Tips for Healthy Living: Mandarinquats:The Citrus You Haven’t Heard About

Geri Wohl, Certified Nutrition Consultant

Geri Wohl, Certified Nutrition Consultant Better Eating Coach


The Citrus You Haven’t Heard About

By Geri Wohl, CNC

I must confess when I first heard of a mandarinquat, I was befuddled. Fruit has always been my personal favorite. But a mandarinquat—what is it? As the name suggests, it is a cross of a mandarin and a kumquat. It is also referred to as an Indio mandarinquat because it originated in the 1970s in Indio, CA near UCLA. One reason that many of us haven’t heard of them is because of their limited production. They are typically found at specialty produce markets and farmer’s markets between January and March.

A mandarinquat is about double in size to a kumquat with a round shape that then tapers at its neck. The peel is thin and deep orange with a sweet aroma. Unlike most citrus, the peel is edible with a sweet flavor that is then balanced by the tart tang of the mandarinquat’s flesh.

Mandarinquats are rich in vitamin C just like their parent fruits, mandarins and kumquats. They are low in calories and have many similar nutrients found in mandarins. For more about mandarins, see my article “Sweet Satsumas.” The vitamin C in mandarinquats acts as a powerful antioxidant neutralizing harmful free radicals that are produced in metabolic processes and environmental factors. Vitamin C also supports collagen production and wound healing. The high levels of vitamin C help mitigate neurodegenerative diseases, arthritis and may possess anti-cancer properties. In addition, research has shown the benefits of added vitamin C in reducing the length of colds and illnesses, particularly important during this time of year.

Mandarinquats, like kumquats, are a good source of dietary fiber due to the edible nature of their peels. They possess both soluble and insoluble fiber, which has been shown to have beneficial effects in lowering cholesterol. Furthermore, these fibers aid in digestion by moving waste through the digestive tract to be excreted. Lastly, dietary fiber helps to create satiety resulting in consuming less food and calories.  The perfect recipe for weight loss! For more about dietary fiber, see my article “The ABCs of Apples.”

As with all the orange-colored fruits and vegetables, mandarinquats are high in the flavonoid antioxidants, namely beta-carotene, lutein, and zeaxanthin. These antioxidants are beneficial by reducing the harmful free radicals. Because mandarinquats are eaten with their peels, the essential oils located just under the skin are consumed. One of these oils is d-limonene that gives citrus the unique aroma that is so enticing. D-limonone has been shown to have anti-cancer properties, specifically increasing the level of liver enzymes needed for detoxification of carcinogens. A 2012 study published in Life Sciences stated that d-limonene might help ward off colon cancer by causing the cell death of cancer cells, also called apoptosis. D-limonene has also been linked to protecting against breast cancer. D-limonene is part of the plant’s defense mechanism to protect the fruit from insects and other environmental factors. These same mechanisms are transferred when we consume the peel. Other effects of d-limonene include:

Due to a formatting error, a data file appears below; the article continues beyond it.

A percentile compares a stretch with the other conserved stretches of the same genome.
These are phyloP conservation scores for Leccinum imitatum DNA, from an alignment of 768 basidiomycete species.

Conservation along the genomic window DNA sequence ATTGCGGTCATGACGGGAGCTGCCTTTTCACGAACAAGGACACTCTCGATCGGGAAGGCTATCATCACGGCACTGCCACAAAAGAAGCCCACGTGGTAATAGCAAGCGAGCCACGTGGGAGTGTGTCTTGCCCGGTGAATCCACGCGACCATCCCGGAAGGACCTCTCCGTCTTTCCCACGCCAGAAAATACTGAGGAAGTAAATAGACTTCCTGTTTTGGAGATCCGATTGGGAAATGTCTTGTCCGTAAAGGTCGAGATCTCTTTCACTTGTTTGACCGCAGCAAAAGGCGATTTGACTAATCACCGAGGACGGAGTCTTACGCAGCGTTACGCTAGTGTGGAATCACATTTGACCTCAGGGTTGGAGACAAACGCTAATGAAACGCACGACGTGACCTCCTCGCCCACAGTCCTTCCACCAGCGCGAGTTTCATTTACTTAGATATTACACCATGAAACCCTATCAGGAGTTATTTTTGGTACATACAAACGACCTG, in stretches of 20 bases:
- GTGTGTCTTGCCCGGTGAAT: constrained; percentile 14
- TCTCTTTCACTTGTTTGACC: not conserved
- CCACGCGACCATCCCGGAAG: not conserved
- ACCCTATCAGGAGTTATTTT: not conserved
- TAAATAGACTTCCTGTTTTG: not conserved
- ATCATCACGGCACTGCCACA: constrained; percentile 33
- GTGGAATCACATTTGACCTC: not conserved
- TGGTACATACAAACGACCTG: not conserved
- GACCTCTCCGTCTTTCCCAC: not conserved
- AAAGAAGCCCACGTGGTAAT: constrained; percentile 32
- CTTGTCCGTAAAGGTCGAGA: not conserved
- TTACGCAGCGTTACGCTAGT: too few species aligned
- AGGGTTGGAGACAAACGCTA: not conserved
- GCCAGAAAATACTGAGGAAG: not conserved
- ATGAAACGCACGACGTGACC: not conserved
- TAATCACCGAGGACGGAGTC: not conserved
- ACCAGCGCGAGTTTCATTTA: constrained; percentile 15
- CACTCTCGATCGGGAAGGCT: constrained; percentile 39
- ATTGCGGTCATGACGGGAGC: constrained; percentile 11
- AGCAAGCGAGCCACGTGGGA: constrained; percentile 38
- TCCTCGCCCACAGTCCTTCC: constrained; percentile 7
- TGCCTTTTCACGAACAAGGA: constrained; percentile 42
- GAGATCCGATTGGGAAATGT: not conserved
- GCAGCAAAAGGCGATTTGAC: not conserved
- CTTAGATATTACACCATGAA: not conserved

• Reducing one’s appetite, thus helping with weight loss
  • Improving overall metabolism
  • Calming anxiety
  • Acting as a natural sleep aid by overcoming insomnia
  • Lowering symptoms of heartburn and GERD by neutralizing the gastric acid and promoting the normal contraction of the digestive tract muscles
  • Aiding in removal of unnecessary cholesterol resulting in improved cholesterol numbers as well as lowering the incidence of cholesterol-related gallstones
  • Neutralizing harmful bacteria in the gut due to its anti-pathogenic abilities
  • Helping treat bronchitis

Mandarinquats will keep refrigerated for up to two weeks. Remember to eat them with the peel to balance the tartness of the fruit. They are usually not eaten whole, but rather used in making marmalades, marinades, syrups or preserves.  Sliced, they also pair well with chicken, pork, fennel, aged cheeses and salads. Click here to try pan-seared wild salmon with Carmelo’s citrus-fennel slaw.  Happy experimenting!

Try this hybrid marvel and obtain its health benefits in its short-lived season.


© Geri Wohl, CNC

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